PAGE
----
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PostPosted: Sun Jul 01, 2018 12:50 am 
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The Twin Famicom has a low-pass filter that is responsible for its muffled sound. What are its exact characteristics? I have read that the C205 capacitor responsible has a 0.022uF value, but I have not found a value for the respective resistor with which it forms the low-pass filter, and am unable to determine it from inspecting pictures.


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PostPosted: Sun Jul 01, 2018 10:48 am 
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To answer this question basically involves reverse-engineering the audio path.

But if I were going to take a stab in the dark ... we know that the bare FDS has an extreme lowpass with a corner frequency of 1.75kHz (first order). I would hazard that maybe they just mixed the 2A03 audio in and subjected it to the same lowpass filter.


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PostPosted: Fri Jan 11, 2019 6:11 pm 
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@NRS this doesn't address your question directly, but I'm putting the info on here for future reference

Here's a great Japanese resource for twin famicom audio fixes: http://vaot.mydns.jp/fc/tfaudio.htm
The end of this page also provides info: https://etim.net.au/nesrgb/installation-famicomtwin/

Here's a short guide for improving twin famicom audio output.

First off:
Make sure you have the correct values for R103 and R104. There was a mistake in component placement for some consoles.
The correct values are
R104: 1.2 MOhms
R103: 2.2 MOhms


Next off, to increase the volume, the Japanese site mentions two options:
1- Swap R201 and R220
or
2- put a 1kOhm resistor in parallel with R201.
This sets a higher gain for the line audio output

Now, for the LPF involving C205, you have three options:
1- if you did not alter the r201 and r220 configuration, replace C205 with a 270pF cap
2- if you swapped r201 and r220, replace C205 with a 820pF cap
3- if you put a 1kOhm resistor in parallel with R201, replace C205 with a 2700pF cap

Lastly, you can replace C113 on the main board with a 10uF cap for even more relaxed filtering.
The side effect is that some games that play a sound immediately after power-on will be muffled as the capacitor is still charging. This is a minor detail in comparison to the long-run benefits of having better sound during actual gameplay.

I haven't traced the twin famicom audio, but this should be enough information for anyone looking to get good sound out of their twin famicom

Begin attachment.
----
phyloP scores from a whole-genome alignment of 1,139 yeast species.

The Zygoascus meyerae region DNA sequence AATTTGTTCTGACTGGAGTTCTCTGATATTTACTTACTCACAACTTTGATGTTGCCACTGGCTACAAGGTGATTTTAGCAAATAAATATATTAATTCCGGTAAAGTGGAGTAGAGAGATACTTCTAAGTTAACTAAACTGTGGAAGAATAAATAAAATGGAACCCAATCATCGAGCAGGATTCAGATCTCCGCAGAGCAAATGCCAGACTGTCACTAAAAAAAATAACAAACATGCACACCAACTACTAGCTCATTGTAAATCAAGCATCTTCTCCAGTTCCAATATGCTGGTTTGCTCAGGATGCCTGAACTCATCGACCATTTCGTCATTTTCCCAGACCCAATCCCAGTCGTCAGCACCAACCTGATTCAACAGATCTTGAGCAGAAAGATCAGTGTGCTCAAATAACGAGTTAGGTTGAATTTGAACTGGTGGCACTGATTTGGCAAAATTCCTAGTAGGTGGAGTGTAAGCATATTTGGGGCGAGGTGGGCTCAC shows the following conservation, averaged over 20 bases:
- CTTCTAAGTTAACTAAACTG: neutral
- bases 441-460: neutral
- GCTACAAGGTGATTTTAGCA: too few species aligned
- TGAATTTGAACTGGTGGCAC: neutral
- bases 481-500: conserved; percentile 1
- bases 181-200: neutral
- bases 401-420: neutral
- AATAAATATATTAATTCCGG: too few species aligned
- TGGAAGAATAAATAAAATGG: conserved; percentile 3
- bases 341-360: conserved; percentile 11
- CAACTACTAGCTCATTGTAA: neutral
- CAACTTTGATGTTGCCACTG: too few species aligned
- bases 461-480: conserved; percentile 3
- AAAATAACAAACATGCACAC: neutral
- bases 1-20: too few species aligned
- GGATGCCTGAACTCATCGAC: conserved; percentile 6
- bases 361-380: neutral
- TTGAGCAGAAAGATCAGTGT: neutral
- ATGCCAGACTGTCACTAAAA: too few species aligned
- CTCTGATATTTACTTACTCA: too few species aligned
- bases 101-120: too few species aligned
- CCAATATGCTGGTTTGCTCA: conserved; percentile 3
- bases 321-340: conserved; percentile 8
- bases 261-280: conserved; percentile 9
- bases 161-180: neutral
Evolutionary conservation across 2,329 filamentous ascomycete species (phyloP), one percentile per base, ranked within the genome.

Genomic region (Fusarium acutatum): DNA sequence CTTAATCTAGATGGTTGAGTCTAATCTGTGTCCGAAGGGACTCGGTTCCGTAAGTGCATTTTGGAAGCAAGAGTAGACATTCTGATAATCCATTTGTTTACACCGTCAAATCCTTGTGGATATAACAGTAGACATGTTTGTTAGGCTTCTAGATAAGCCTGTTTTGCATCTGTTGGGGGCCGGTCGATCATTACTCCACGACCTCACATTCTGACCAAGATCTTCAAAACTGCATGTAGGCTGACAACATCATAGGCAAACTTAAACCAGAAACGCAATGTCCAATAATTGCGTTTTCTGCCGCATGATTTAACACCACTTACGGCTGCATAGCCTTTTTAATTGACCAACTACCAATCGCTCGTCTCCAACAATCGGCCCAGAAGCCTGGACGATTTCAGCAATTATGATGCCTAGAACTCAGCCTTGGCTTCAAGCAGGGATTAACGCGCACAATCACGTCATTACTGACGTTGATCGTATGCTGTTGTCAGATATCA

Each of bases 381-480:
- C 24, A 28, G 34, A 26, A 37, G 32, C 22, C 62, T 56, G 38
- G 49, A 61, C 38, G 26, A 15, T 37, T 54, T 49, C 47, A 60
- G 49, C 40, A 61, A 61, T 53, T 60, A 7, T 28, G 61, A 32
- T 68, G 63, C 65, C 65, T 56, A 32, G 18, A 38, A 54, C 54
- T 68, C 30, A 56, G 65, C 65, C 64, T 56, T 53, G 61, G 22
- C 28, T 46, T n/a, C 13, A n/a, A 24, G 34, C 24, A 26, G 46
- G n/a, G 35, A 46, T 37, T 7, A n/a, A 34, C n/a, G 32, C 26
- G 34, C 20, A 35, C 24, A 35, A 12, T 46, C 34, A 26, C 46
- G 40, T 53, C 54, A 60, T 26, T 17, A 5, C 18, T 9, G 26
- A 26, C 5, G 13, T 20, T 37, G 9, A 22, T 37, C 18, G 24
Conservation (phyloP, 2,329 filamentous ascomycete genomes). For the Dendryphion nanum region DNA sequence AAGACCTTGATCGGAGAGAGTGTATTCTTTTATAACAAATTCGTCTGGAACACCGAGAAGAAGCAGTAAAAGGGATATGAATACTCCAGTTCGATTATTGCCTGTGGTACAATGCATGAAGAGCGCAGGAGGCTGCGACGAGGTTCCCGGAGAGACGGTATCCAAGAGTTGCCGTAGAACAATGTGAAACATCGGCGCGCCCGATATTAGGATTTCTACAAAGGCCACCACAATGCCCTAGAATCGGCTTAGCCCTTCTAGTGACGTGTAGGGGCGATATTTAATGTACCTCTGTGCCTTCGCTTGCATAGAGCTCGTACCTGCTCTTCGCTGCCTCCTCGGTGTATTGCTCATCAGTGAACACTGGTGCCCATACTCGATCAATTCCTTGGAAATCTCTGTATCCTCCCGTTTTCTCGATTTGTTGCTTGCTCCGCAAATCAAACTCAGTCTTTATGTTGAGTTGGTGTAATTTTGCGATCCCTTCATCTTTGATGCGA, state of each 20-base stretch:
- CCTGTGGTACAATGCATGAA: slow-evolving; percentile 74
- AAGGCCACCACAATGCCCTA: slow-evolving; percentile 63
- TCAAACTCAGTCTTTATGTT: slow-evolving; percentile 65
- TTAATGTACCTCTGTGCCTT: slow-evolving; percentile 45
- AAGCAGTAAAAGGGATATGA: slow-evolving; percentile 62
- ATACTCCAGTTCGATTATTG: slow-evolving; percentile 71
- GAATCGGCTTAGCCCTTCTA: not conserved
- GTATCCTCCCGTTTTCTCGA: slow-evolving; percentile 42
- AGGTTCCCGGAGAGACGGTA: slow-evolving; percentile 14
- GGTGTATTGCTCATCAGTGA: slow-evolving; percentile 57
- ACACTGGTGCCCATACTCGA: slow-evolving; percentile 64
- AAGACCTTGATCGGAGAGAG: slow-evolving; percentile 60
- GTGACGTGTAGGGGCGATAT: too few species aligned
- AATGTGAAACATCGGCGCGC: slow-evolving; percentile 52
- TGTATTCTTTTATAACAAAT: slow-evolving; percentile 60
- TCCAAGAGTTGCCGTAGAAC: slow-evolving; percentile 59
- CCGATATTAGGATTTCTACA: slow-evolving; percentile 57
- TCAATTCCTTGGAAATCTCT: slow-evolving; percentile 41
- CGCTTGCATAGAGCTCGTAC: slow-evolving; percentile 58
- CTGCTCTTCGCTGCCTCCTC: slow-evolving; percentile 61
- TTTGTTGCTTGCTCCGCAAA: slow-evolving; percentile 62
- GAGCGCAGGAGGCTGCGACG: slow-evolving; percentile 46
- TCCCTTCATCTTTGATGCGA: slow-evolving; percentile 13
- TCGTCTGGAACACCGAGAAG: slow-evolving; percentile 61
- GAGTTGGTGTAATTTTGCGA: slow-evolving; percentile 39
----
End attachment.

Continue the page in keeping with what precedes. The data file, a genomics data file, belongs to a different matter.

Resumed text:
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PostPosted: Sat Jan 12, 2019 5:09 am 
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Why replace the LPF capacitor with a different one? I just removed it, and it works and sounds nice.


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PostPosted: Wed Jan 16, 2019 10:58 pm 
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To raise the corner frequency of the LPF to something more reasonable and still allow for smoothing of undesirable high-frequency noise.

I haven't calculated the new -3dB corner; I took it for granted that it was raised enough. Calculating it should be extremely straightforward if you retrace the circuit, but I haven't yet.

EDIT: In any case, if it sounds nice to you now, then I'd say that's a job well done :D


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PostPosted: Thu Jan 17, 2019 1:56 am 
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If someone can read the label on C205 I could make an educated guess as to what the original corner frequency is. Maybe. (Maybe additionally a picture of the solder side)

The only possible problem with omitting the lowpass filter altogether is some audio hardware does bad things (e.g. get problematically hot) when fed ultrasonics.


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PostPosted: Sun Feb 17, 2019 5:33 pm 
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forum post here claims 0.022uF as the c205 capacitance


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PostPosted: Sun Feb 17, 2019 6:07 pm 
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Well, if the original lowpass was C205 · R201 = 22nF · 8.2kΩ → 880Hz
Switching to 8.2kΩ · 270pF would then be 72kHz

3.3kΩ · 820pF would be 59kHz, and 890Ω(1k//8.2k) · 2.7nF → 66kHz

If these were chosen as the first point at which audio stopped sounding muddy, I'm probably making a bad assumption, because that normally be a corner frequency closer to 10kHz.


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